Report number CFM421 of the Cabinet Members for Environment and Finance. (Enclosure)
1. The amendment of the General Fund budget framework for 2017/18 in order to include a supplementary estimate of £661,000 revenue and £226,500 capital to facilitate the delivery of the “Big Clean” project.
2. The financing of the supplementary estimate in 2017/18 to be met from the Council’s local priorities reserve.
The Cabinet Member for Environment presented the recommendations in report number CFM421, which related to proposals to amend the Budget Framework for 2017/18 to fund the Big Clean project. In making his proposition, the Cabinet Member referred to residents’ priorities, where litter and cleanliness commonly recurred within the top 5. He talked about the first impression created by the current environment and its impact on the reputation of the Council and the area. Consequently, he was proposing a new approach that would start with the Big Clean, a three month operation that would kick-start a longer-term change in the way the Council dealt with street cleaning, weeds that blighted pathways, detritus, graffiti and broken street furniture. The work already undertaken by a number of residents in keeping their area clean and tidy was acknowledged and it was hoped that the Big Clean would provide an opportunity to build on this as a key aspect would involve engaging with the volunteer network. He stated that the current budgetary provision did not have capacity to enable the Council to do better, so it was proposed that the Budget be adjusted to provide greater flexibility for the Council to respond. The project would be delivered by five teams of cleaners (4 temporary and 1 permanent) and working in partnership with local volunteers and colleagues in different agencies. Members were advised that the project would not prioritise towns over villages and anything not done in the initial 3-month phase would be picked up by the permanent team going forward.
The proposal was seconded and Members’ attention was drawn to the work that had been done by the Environment Overview and Scrutiny Committee.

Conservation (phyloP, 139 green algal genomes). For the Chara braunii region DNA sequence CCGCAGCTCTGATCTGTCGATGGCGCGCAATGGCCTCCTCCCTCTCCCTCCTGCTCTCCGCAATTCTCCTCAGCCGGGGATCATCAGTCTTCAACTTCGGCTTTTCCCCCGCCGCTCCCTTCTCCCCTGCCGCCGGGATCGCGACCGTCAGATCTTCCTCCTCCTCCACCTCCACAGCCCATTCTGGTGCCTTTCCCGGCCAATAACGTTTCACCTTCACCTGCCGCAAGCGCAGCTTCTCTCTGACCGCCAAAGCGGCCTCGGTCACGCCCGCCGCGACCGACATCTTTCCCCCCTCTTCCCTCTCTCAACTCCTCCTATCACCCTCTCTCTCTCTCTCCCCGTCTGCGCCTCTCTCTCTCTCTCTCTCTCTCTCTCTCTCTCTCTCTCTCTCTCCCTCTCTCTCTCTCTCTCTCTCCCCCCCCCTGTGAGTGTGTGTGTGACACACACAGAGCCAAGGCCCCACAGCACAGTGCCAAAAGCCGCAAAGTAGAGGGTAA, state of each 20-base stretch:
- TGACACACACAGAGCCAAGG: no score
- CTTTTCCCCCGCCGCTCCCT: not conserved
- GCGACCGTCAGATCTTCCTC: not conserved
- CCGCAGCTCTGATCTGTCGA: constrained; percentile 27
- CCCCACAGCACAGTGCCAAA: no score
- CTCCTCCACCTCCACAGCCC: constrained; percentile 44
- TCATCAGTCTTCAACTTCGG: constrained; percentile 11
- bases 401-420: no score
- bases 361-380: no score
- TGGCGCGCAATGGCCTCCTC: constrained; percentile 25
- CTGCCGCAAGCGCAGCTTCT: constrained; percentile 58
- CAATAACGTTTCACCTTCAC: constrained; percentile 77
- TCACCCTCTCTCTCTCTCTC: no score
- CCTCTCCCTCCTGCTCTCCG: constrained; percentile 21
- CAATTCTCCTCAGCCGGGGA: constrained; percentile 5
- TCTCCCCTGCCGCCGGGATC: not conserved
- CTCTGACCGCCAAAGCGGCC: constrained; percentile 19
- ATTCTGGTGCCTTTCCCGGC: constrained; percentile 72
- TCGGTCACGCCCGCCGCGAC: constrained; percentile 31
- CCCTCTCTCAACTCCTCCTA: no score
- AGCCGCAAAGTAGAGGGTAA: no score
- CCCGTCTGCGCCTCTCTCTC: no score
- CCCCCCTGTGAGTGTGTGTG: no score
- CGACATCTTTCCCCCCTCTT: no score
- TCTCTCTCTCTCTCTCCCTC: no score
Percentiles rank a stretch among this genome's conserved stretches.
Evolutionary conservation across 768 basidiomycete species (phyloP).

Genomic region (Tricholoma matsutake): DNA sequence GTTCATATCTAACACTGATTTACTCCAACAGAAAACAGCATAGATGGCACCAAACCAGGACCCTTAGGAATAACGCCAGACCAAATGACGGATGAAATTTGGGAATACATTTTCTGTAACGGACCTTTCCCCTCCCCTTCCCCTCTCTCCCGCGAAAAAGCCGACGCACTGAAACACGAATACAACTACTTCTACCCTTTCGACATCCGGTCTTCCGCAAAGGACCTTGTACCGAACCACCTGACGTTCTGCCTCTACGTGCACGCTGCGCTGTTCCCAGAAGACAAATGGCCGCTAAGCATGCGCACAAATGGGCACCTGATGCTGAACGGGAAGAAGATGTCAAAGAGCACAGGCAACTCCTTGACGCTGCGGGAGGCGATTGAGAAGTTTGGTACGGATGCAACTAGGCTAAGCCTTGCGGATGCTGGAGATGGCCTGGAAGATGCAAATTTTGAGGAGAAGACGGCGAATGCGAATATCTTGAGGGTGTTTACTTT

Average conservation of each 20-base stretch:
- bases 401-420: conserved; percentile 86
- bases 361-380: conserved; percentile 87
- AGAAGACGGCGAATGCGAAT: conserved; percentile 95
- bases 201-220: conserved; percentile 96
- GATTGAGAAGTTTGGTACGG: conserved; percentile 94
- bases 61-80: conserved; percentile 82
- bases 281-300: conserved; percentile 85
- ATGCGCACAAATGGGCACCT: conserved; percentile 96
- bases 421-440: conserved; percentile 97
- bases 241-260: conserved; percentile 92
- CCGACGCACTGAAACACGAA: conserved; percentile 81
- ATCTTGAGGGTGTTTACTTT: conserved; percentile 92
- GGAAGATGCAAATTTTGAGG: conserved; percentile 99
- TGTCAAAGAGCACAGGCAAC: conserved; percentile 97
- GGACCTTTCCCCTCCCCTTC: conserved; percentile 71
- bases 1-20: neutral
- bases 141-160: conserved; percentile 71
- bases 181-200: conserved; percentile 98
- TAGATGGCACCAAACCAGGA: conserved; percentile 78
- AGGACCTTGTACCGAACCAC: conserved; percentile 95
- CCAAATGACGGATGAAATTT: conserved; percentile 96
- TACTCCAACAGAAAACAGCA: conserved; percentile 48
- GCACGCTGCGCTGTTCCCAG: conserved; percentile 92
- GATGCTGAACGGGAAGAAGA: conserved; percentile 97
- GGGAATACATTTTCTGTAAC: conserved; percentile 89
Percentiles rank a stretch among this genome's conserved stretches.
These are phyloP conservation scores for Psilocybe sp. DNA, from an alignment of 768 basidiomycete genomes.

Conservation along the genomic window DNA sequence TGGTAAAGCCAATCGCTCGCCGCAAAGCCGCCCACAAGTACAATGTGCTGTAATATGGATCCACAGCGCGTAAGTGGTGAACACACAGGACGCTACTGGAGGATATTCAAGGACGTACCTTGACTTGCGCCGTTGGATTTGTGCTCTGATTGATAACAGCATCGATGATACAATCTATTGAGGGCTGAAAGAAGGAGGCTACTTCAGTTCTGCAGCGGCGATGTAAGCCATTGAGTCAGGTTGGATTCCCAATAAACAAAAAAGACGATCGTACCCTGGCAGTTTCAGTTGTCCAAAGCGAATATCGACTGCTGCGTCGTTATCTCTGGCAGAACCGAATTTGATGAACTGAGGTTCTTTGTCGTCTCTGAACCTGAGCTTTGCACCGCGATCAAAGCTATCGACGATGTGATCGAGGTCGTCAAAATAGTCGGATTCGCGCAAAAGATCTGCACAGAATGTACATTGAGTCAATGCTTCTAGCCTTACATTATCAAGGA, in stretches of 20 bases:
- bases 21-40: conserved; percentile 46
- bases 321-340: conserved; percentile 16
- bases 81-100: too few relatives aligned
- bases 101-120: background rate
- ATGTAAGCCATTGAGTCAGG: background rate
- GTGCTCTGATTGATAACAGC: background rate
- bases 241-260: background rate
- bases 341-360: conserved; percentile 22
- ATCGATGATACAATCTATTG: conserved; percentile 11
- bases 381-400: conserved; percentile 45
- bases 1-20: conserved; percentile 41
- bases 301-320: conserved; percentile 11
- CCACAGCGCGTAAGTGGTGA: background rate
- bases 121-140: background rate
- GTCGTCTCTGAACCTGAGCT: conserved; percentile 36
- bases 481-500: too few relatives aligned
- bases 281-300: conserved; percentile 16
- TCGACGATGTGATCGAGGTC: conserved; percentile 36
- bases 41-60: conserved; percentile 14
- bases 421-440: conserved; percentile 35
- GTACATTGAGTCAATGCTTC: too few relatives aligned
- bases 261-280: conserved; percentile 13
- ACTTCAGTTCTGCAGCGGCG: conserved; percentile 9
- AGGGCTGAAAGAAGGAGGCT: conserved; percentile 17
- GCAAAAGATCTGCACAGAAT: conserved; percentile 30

The Cabinet Member for Finance gave a brief overview of the proposed changes to the Budget Framework; costs for the first year would be funded from reserves, then going forward they would be incorporated within the base budget. It was hoped that working with community groups and volunteers would help offset some of the costs associated with the project.
During debate Members expressed support for the project; it was considered a positive step to address concerns that had been raised by local residents. There was also a lot of support for the hybrid approach of using professionals employed by the Council and community volunteers. A number of comments were made, however, about the prioritisation of funding and the split between towns and parishes. One Member that spoke highlighted the comment that neither towns nor villages would be given priority, but the issues associated with each were not equal. The Members also discussed where intelligence would come from to identify those areas that needed cleaning with specific reference made to Mrs Dugmore who had attended the meeting to talk about an issue in her local area.
An amendment was proposed to allocate or devolve one third of the one-off budget directly to parish and town councils shared on a per capita basis and to allocate or devolve one third of the ongoing budget to parish and town councils shared on a per capita basis. This was seconded.